what is best for us. And only we have a full perspective of all the
elements of our lives and how they serve us.
Even when we’re facing challenges, they are ours to face down. Our way. And when we see fit.
Yes, we need to take responsibility for any fall-out, but isn’t that
where our growth lies? Making choices and then dealing with the
consequences? Good or bad?
Maybe Sally’s sister is comfortable in her current corporate
position. Maybe she feels secure with her stable income. And maybe she
uses her creativity in a different way within her current position.
Maybe from her perspective she doesn’t have a problem.
My parents had a terrible relationship. At least that’s what I always told myself.
They argued. Constantly.
There was little or no affection. Ever.
I always wondered why they stayed together. Surely they would both be happier apart? This relationship was simply wrong.
In my view it epitomized the very essence of all the things
you shouldn’t do or be in any relationship. And I told my mom this. Even
though she hadn’t asked.
Shortly after they both retired they moved to the coast to be closer
to their grandchild. My dad had always been a workaholic and in his
career he had travelled a lot. Not surprisingly, this really suited my
mom. She loved her own company. Now in retirement he was home. All the
time. And followed her around like a puppy.
She was unhappy. Incredibly so. And would vent this to me at any opportunity.
From my perspective, the answer was obvious. It was time to end this
sham of a union. And I told her just that. With abundant justification
and a healthy dose of righteousness.
It was simple. If she would just Do. As. I. Say.
But she didn’t. I don’t even think she really heard me. She
did what we all do when we get uninvited “solutions” to our perceived
problems: She got defensive. Really defensive. About her marriage and my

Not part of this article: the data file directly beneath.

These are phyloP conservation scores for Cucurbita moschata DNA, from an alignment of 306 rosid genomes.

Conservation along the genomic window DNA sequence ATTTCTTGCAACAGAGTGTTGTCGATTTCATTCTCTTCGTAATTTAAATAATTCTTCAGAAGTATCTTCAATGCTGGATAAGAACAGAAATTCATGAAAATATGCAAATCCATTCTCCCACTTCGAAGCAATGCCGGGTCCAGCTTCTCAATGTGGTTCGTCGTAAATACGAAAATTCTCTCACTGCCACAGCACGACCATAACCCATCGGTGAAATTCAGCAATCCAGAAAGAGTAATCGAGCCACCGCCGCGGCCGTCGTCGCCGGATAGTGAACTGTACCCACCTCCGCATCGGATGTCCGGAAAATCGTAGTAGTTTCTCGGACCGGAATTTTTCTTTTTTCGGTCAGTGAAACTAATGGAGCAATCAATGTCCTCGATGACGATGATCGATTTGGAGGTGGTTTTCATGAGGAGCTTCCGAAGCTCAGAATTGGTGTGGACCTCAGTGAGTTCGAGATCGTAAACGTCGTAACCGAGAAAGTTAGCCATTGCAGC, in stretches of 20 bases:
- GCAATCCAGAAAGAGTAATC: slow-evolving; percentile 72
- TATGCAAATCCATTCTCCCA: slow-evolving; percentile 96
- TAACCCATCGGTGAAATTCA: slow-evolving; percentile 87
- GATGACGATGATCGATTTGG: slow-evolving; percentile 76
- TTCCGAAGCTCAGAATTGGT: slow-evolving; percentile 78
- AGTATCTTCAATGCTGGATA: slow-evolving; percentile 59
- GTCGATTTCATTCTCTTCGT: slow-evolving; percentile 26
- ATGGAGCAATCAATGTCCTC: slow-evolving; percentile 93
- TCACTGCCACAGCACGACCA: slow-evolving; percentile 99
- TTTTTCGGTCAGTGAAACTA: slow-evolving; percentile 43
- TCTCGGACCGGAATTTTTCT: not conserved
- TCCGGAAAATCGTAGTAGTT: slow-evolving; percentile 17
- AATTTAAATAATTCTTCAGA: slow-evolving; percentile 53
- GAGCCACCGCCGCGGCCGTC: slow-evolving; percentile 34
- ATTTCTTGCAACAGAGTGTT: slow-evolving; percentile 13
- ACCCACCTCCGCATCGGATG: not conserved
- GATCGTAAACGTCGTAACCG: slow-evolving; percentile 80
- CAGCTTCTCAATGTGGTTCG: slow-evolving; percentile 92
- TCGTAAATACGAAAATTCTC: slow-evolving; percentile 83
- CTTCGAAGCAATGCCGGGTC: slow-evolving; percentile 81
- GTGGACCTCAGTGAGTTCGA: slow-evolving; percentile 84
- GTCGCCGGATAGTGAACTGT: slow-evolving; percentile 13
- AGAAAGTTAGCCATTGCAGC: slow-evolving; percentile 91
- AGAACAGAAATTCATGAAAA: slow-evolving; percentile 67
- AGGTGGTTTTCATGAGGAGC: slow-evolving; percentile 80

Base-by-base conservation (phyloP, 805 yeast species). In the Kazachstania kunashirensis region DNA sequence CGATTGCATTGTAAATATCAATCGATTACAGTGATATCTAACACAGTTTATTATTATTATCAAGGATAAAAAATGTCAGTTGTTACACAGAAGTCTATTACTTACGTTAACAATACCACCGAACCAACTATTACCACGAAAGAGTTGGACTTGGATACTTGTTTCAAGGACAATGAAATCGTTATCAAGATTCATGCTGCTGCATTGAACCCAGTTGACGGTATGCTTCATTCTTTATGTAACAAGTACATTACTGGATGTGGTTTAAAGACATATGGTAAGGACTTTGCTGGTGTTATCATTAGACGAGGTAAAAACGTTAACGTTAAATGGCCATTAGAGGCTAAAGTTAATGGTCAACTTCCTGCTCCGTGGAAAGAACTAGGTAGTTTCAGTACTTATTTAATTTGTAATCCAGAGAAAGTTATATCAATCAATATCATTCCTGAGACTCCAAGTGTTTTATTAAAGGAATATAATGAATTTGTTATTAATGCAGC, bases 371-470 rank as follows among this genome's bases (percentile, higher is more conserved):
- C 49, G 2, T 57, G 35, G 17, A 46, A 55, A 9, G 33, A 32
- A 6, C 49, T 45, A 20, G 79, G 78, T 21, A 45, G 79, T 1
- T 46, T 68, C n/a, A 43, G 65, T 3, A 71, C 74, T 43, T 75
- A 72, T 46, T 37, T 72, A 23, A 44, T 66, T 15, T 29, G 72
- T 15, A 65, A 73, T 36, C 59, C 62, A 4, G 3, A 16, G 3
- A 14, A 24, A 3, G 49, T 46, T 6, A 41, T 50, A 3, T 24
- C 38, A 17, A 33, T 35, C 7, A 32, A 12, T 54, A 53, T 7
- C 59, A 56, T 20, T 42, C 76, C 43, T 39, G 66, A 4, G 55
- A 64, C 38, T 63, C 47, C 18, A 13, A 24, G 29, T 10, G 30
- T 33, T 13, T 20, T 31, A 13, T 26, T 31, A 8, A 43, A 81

And we argued quite aggressively and loudly. And then we didn’t speak
for many weeks as we both simmered in quiet indignation. I absolutely
believed I was right.
And yet, now that I’m older and wiser, I can look back and see that in my parents’ world it was right.
For her. And him.
We can never know how someone else’s circumstances (however bad they
seem) will serve them in the bigger picture of their life’s journey.
We can never know what someone else’s perspective is around an event that we may judge as bad. Or wrong.
Maybe in their world it’s right. Or good.
It’s hard (really hard) to watch people we love go through hardship. Our instinct is to help. Or fix.
In any relationship our only obligation is to show up and bear witness. Unconditionally. That’s all. We only ever want to fix someone because ultimately it’ll make us feel better.
Why do we feel uncomfortable when someone close is facing challenges? Maybe that’s the question we need to ask ourselves.
Sometimes feeling discomfort is what provides the momentum that’s needed for that person to make some changes. In their own time. Not ours.
Trust that their judgement will serve them irrespective of whether we agree with it or not.
Respect their journey.
Try it next time you feel the urge to fix.
That’s your growth right there